LinkedIn today updated its users on the stolen password fiasco that arose last week in which 6.4 million passwords were illegally obtained and posted on a Russian Web site. According to a blog post from LinkedIn’s Vicente Silveira the company has received no reports that member accounts have been breached as a result of the stolen passwords. Silveira also said that the company is working with the FBI to “aggressively pursue the perpetrators of this crime.”

“First, it’s important to know that compromised passwords were not published with corresponding email logins,” Silveira wrote. “At the time they were initially published, the vast majority of those passwords remained hashed, i.e. encoded, but unfortunately a subset of the passwords was decoded. Again, we are not aware of any member information being published at any time in connection with the list of stolen passwords. The only information published was the passwords themselves.”

Interestingly, LinkedIn’s stock — a strong performer since its IPO last year — has continued to do well over the past five days despite the embarrassing breach.


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  • Tswann01

    So we should feel better that only the hacker (and anyone they may have shared them with other than by posting) knows the email addresses associated with the passwords?  Really?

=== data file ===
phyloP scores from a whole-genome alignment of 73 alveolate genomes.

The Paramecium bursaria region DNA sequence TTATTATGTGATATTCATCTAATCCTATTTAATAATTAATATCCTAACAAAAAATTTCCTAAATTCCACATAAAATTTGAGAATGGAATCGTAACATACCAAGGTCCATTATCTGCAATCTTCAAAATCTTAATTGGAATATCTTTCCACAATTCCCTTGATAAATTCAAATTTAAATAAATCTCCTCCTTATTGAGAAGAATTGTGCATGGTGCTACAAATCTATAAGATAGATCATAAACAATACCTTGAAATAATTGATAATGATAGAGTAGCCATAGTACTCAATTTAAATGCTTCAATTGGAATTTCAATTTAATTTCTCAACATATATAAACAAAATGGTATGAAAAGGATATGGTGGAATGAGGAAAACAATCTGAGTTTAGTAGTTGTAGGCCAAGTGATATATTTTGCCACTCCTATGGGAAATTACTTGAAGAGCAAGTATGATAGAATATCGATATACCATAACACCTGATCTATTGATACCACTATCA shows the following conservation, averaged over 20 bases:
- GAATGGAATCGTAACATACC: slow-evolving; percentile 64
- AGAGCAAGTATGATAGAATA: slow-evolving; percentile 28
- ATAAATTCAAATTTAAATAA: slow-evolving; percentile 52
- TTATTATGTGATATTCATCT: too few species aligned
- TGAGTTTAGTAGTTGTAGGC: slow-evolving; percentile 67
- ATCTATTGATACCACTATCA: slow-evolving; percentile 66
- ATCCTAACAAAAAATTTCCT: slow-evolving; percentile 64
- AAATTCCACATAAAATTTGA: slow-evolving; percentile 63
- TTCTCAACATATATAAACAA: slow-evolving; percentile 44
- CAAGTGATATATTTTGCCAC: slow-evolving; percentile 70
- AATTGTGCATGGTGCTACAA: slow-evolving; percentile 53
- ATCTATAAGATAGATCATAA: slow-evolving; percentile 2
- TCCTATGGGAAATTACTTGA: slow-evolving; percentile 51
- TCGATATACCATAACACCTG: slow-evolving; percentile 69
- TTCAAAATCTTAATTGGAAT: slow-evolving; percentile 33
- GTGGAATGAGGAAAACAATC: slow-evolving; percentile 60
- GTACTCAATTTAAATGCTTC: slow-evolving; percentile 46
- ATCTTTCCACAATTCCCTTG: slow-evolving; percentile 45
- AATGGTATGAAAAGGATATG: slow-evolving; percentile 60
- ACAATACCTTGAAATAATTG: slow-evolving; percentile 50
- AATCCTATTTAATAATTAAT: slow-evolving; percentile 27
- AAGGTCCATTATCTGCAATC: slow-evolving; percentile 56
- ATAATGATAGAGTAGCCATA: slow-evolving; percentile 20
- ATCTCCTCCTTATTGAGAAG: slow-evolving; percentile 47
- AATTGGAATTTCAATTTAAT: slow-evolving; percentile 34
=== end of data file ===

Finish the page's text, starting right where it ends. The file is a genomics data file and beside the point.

• Jeremy Irish

      It says that the corresponding emails were not included with the passwords. So they have a bunch of (mostly) hashed passwords. That doesn’t forgive the lack of security but it does mean that it is a low likelihood that your account will get hacked. Unless your password is your email address ;)

      • Brendan Ribera

        Of course the hackers wouldn’t publish the email addresses with the hashes — that would let anyone use the information. It’s hard to imagine a scenario in which the hackers could get the hashes but not the email addresses. The presumption *must* be that the hackers have both.

        • Jeremy Irish

          Except that LinkedIn said the hackers didn’t have the emails. Read the blog post.

          • Brendan Ribera

            No, that is not what they said. Their exact wording is that the passwords “were not published with corresponding email logins.” This is just semantic quibbling. Who did the publishing? The hackers, duh. Did the hackers publish everything? Unknown!

            Linkedin’s release is, of course, full of spin. If they actually knew that no email addresses were stolen, they’d say so directly instead of simply referring to what has been published.

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